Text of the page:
Many councils allow you to appeal online so check the council website for details.
If the process involves you writing to the council, make sure you include your address, vehicle registration number and the ticket number.
Tickets sent by post should include a formal appeal form with information on how to proceed.
If the council accepts your reasons for appealing, your fine will be cancelled and you’ll have nothing to pay.
But if the council rejects your appeal, you’ll be sent a notice of rejection. At this point, the remaining days you have left qualifying you for a discount will be unfrozen.
For example, if you appealed seven days after you received a ticket on your windshield, you would have seven days in which to pay at the discounted rate.
If you have been issued with an ECN or SCN you should be informed of your appeal choices by the council or issuing authority in question.
If you still think there’s a strong case for not paying the charge, you can appeal to an independent body.
Consider carefully how strong you think your case is though because at this point you’ll lose the chance to pay a reduced charge.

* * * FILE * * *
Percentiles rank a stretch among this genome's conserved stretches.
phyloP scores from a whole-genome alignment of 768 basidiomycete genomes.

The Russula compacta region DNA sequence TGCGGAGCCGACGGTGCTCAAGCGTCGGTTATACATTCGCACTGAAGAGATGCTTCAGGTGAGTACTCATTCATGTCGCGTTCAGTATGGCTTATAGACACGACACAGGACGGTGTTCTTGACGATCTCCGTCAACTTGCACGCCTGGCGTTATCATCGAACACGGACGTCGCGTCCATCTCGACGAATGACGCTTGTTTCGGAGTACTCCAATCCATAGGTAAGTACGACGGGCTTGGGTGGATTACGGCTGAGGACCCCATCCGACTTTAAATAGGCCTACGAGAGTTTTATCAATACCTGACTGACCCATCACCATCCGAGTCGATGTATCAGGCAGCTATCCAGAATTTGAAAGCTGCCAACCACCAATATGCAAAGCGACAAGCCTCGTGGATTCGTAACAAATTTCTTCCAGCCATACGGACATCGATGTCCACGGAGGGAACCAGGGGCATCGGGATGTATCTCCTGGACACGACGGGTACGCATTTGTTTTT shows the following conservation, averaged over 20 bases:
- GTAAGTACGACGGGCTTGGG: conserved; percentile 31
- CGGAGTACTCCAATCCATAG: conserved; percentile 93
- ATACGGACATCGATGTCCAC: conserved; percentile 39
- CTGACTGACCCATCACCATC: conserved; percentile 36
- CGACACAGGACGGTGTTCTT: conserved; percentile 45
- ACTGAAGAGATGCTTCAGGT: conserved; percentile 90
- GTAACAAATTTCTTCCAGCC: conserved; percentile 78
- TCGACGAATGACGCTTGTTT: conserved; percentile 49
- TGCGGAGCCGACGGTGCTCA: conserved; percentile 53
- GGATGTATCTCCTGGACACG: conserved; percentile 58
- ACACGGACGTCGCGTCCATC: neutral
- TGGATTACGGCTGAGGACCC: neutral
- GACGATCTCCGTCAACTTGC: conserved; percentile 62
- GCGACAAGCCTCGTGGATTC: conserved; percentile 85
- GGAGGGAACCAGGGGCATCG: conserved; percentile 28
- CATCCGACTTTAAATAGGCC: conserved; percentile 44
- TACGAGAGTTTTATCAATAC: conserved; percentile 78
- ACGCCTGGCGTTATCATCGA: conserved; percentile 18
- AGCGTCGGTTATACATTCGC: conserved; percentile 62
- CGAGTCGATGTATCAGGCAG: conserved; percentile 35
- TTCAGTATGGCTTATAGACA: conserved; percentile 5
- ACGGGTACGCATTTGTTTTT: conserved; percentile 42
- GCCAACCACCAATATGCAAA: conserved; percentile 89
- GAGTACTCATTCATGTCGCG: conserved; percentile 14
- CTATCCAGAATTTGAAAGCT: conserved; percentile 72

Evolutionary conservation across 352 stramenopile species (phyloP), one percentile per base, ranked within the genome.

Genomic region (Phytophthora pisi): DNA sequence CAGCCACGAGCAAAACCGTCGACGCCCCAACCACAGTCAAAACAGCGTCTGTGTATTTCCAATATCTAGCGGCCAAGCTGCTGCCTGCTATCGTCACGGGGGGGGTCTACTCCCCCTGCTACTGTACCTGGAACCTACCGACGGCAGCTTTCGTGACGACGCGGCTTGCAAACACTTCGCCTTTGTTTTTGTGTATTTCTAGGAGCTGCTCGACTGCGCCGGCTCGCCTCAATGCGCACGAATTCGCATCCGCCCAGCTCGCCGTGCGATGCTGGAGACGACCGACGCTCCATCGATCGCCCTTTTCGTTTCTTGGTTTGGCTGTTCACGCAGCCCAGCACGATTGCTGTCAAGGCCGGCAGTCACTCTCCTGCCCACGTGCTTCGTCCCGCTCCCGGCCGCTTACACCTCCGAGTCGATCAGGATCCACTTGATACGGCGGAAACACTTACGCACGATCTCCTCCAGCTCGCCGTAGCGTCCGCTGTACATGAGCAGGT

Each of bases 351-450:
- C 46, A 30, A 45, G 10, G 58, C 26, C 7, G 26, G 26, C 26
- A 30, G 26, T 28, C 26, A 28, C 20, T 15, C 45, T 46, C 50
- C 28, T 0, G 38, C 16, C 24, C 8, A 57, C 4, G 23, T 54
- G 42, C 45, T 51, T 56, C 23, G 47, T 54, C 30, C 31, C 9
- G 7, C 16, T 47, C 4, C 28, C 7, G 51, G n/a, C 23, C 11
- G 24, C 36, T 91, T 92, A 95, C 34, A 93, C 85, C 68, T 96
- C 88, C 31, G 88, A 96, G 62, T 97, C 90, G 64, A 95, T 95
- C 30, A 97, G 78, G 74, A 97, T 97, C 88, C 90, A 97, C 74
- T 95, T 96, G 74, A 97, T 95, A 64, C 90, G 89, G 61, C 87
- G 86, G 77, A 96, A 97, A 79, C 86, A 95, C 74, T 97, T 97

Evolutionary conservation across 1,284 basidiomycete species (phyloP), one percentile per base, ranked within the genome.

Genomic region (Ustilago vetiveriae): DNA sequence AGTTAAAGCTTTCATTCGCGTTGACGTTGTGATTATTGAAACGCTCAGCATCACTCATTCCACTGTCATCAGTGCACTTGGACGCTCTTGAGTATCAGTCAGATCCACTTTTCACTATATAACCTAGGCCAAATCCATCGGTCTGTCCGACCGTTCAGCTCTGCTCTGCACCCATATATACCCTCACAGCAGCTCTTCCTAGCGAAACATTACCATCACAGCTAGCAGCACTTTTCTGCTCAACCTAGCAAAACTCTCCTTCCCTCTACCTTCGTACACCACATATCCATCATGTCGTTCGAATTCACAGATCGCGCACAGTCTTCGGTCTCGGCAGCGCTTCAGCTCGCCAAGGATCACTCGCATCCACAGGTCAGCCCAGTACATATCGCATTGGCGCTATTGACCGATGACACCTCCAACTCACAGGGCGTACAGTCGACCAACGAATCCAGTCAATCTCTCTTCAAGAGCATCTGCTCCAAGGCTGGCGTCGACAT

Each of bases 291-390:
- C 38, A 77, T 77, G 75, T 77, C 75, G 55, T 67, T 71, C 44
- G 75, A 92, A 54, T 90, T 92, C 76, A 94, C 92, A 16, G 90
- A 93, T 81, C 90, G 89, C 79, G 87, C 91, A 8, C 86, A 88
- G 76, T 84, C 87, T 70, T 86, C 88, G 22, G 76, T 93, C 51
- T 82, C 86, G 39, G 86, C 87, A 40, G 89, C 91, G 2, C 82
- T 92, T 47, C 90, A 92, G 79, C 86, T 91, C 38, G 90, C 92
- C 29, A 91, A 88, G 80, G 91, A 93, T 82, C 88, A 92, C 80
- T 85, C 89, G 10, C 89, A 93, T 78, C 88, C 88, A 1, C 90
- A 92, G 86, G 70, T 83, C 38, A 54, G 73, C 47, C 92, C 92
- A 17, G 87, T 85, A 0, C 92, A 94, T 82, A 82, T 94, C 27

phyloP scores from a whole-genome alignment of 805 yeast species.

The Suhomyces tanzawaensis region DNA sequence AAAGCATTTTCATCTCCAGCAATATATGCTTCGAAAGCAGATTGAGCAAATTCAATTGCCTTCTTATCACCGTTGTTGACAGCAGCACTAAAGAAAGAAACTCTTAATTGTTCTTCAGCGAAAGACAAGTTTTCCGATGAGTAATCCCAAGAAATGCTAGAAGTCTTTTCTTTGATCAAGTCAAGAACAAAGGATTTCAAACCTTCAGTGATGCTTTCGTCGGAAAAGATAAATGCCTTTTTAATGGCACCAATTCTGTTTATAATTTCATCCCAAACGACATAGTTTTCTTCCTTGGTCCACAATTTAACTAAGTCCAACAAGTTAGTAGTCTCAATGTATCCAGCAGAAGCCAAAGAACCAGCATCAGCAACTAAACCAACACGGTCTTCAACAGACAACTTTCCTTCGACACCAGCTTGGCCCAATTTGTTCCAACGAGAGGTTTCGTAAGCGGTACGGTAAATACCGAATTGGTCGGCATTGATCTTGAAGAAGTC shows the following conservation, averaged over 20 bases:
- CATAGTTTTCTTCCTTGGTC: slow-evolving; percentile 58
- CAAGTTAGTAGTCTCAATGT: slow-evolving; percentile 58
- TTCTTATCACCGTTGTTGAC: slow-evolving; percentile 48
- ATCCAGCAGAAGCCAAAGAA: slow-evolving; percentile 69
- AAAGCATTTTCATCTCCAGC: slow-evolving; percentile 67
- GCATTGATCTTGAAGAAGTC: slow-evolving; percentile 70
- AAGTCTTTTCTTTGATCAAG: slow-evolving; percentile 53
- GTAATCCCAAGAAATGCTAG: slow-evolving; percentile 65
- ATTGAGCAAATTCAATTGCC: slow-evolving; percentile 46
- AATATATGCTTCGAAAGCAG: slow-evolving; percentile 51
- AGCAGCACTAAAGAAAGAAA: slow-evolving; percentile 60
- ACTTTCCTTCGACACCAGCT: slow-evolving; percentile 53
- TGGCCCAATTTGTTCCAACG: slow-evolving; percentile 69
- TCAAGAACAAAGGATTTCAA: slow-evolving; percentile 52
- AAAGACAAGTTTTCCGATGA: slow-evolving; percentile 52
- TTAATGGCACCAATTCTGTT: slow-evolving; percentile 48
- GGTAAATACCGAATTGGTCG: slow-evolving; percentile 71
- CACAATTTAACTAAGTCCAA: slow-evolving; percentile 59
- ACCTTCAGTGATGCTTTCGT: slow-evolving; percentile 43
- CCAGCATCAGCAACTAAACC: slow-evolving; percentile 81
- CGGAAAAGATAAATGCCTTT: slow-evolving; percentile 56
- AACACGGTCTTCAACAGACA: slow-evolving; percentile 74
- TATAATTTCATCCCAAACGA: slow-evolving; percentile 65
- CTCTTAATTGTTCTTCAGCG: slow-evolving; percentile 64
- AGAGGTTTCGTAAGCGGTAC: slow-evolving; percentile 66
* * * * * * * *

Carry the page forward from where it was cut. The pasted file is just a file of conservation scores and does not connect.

An independent adjudicator will decide on your case. They can only instruct the council to cancel your ticket on certain specified grounds.
Who you appeal to will depend on where the parking ticket was issued. It will be one of the following:
If the parking appeal is made in person or on the phone, the adjudicator will normally tell you the decision there and then.
If you appeal online or in written form you’ll be notified either by email or letter.
There are four possible outcomes:
The car park operator can pursue you for a parking charge for contravening any rules it has displayed on signs in its car park.
But the charge should be proportionate to the normal advertised costs of parking or to the losses caused to the company by you overstaying in the parking space.
If the amount charged is more than the landowner’s loss, this could mean the penalty charge is unenforceable.
Signs and notices must also be clear and obviously displayed.